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Commission Asks High-Ranking Vatican Official About Sex Abuse Of Children
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Commission Asks High-Ranking Vatican Official About Sex Abuse Of Children

Religion

Commission Asks High-Ranking Vatican Official About Sex Abuse Of Children

Commission Asks High-Ranking Vatican Official About Sex Abuse Of Children
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  • <iframe src="https://www.npr.org/player/embed/469149261/469149262" width="100%" height="290" frameborder="0" scrolling="no" title="NPR embedded audio player">
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Steve Inskeep talks to Joshua McElwee of the National Catholic Reporter about hearings at the Vatican during which an official took responsibility for not protecting children against abuse by priests.

STEVE INSKEEP, HOST:

In all the years the Catholic Church has faced accusations of condoning sex abuse, this has never quite happened. A top official at the Vatican admitted that the church itself made enormous mistakes. He's a prominent cardinal. His name is George Pell. He's Australian, and he has been answering questions under oath from an Australian commission investigating sexual abuse of children. Joshua McElwee is covering this story. He's the Vatican correspondent for the National Catholic Reporter. Joshua, welcome back to program.

JOSHUA MCELWEE: Yeah, thanks for having me.

INSKEEP: How much farther has this cardinal gone than the church has in the past?

MCELWEE: Well, it really was an extraordinary event. Over four nights here in Rome, Cardinal George Pell, who is the number three official at the Vatican, has been giving testimony to an Australian commission about his actions in the 1970s, '80s and '90s, about how the Australian church responded to claims of sexual abuse, and how he himself responded and was really put on the spot.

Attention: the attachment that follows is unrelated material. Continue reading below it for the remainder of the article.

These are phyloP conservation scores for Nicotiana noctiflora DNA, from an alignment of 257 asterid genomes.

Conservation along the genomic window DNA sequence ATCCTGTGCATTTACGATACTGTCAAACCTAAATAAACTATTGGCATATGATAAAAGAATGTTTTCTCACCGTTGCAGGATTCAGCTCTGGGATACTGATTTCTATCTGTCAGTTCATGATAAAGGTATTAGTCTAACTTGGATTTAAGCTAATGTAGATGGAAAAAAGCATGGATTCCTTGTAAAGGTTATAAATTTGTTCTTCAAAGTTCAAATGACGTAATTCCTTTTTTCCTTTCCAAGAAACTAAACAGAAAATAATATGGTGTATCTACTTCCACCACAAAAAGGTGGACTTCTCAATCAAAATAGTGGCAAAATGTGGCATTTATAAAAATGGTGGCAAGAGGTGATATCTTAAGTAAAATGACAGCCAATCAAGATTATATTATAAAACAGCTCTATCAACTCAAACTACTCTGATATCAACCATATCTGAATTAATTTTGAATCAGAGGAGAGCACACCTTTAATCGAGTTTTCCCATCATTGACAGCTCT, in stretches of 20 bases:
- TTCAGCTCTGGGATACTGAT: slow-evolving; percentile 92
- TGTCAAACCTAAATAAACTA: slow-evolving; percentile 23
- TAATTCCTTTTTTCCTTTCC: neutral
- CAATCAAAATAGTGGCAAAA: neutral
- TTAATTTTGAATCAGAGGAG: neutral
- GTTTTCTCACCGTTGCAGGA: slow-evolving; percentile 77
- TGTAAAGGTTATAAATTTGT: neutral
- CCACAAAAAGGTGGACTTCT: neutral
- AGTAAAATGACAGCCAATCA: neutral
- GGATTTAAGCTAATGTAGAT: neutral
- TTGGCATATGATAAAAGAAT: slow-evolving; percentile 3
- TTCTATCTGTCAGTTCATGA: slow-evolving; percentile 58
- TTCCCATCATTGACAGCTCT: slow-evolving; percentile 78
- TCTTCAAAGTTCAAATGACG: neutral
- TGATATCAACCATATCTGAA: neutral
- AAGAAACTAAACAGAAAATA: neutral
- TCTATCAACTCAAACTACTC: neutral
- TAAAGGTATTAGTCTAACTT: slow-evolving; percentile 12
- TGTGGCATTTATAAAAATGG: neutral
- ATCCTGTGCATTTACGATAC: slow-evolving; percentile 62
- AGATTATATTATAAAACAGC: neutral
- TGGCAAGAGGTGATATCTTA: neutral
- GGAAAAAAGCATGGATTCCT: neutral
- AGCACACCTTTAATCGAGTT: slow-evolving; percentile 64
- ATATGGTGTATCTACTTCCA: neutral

INSKEEP: Talk me over this video link with Australia, right, which is why the unusual time.

MCELWEE: Exactly.

INSKEEP: And so how distinct were these statements?

MCELWEE: Well, they were really trying to get information from the cardinal about his own response to abuses when he was serving as a key advisor to a bishop in a rural section of southeastern Australia, and then as himself, becoming auxiliary bishop and a bishop. And they put him on the spot about several different priest abusers and why he hadn't done more to report them to authorities.

INSKEEP: And he said he had not gone far enough, I assume.

MCELWEE: The most extraordinary moment came in the last night of the testimony when he admit that a schoolchild had come to him in 1974 to say that one of the teachers at a school was misbehaving with boys. And the cardinal said that he had not reported that to authorities. He told the school chaplain about it and then had assumed that they would take care of the issue, and they obviously didn't.

INSKEEP: Where does this leave Pope Francis, who has been closely advised by this man?

MCELWEE: Exactly. Cardinal Pell is the head of the new secretariat for the economy. He's been a key advisor to the Pope, helping the Pope kind of revive or reform the Vatican bureaucracy. And so now going forward, a lot of people are wondering if Cardinal Pell will continue in his position. He turned 75 in June, which is the normal age at which bishops retire. And it may be a situation where the cardinal is not really asked to stay on, and they just retire him when he turns 75.

INSKEEP: Does the cardinal face potential legal action in Australia, having admitted under oath that he failed to report sex abuse?

MCELWEE: Well, for cardinal - what the cardinal said was it was a child telling him a teacher was misbehaving with boys. So it wasn't clear to him, at least in his testimony, that it was sexual abuse. The commission doesn't have prosecutorial power, but it can recommend to local prosecutors basically findings of fact. And so now we would wait in the next few months to see what the commission does and if there might be any such communication between the commission and local prosecutors.

INSKEEP: Joshua McElwee of the National Catholic Reporter. Thanks very much.

MCELWEE: Thank you for having me.

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